Objections to trademark registration are one of the first steps in the registration procedure. Trademark objection does not imply outright rejection; rather, the trademark registrar seeks a legitimate justification or explanation for the mark and registration. This gives the applicant a chance to explain how his or her trademark meets the criteria for obtaining a legitimate trademark registration.
Trademark objections can be based on a variety of factors, including similarity to an existing trademark, offensive trademarks, lack of novelty, and so on.Registrars frequently raise objections to an applied trademark if it breaches trademark registration regulations and laws during the registration process.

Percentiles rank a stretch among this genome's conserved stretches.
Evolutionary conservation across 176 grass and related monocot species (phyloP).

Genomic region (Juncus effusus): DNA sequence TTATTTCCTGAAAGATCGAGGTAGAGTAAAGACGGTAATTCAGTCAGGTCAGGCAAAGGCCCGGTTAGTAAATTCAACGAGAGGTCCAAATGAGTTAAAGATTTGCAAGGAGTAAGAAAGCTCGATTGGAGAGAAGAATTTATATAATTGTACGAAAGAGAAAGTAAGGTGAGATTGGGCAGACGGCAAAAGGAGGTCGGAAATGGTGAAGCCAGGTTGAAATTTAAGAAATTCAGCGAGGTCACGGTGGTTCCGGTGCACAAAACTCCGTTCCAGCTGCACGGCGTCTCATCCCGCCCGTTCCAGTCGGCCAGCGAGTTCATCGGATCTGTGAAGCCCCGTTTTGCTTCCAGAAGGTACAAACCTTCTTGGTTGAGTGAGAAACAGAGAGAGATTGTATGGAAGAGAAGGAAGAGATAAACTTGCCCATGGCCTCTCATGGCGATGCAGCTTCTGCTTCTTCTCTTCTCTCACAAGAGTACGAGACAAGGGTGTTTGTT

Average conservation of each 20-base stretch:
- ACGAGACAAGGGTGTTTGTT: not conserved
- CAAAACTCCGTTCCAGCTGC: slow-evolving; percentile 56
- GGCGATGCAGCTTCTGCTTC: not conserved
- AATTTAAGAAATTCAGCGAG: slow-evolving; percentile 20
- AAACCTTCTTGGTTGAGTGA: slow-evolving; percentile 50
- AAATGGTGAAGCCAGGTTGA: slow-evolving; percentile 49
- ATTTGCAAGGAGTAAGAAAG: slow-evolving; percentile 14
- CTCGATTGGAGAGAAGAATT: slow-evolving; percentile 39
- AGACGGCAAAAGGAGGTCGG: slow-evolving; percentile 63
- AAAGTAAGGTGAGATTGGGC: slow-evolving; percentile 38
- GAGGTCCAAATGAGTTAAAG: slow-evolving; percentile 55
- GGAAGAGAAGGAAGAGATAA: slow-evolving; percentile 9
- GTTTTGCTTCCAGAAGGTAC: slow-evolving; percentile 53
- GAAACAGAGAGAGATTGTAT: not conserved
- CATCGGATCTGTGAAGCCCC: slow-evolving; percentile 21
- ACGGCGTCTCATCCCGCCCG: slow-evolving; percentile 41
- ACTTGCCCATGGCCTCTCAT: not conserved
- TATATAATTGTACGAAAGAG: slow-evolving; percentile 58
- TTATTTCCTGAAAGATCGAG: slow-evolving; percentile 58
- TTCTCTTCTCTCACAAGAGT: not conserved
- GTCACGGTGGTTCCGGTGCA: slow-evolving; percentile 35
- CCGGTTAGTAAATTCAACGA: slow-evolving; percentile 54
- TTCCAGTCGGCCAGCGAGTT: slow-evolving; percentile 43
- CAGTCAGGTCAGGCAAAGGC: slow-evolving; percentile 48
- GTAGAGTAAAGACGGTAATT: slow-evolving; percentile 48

The fundamental distinction between Trademark Objection and Opposition is that the former is filed at a preliminary stage of the trademark registration procedure, while the latter is filed afterwards. In this case, the trademark examiner will file a trademark application on your behalf. Any person who has a problem with your trademark after it has been published in the Trademarks Journal can file a trademark opposition.
Any officer of the Trademark Registry who has been tasked with inspecting and studying trademark applications to ensure that they comply with the Trademarks Act's criteria and guidelines is referred to as a trademark examiner. The functions and responsibilities of trademark registrars and examiners are governed by the Trademarks and Geographical Indications Registry Recruitment Rules.
In the following circumstances, the Examiner will file objections under the Trademarks Act of 1999:
A copy of the trademark receipt, which includes the registered trademark's data.
Authorizing our attorney to act on your behalf, signed on non-judicial stamp paper.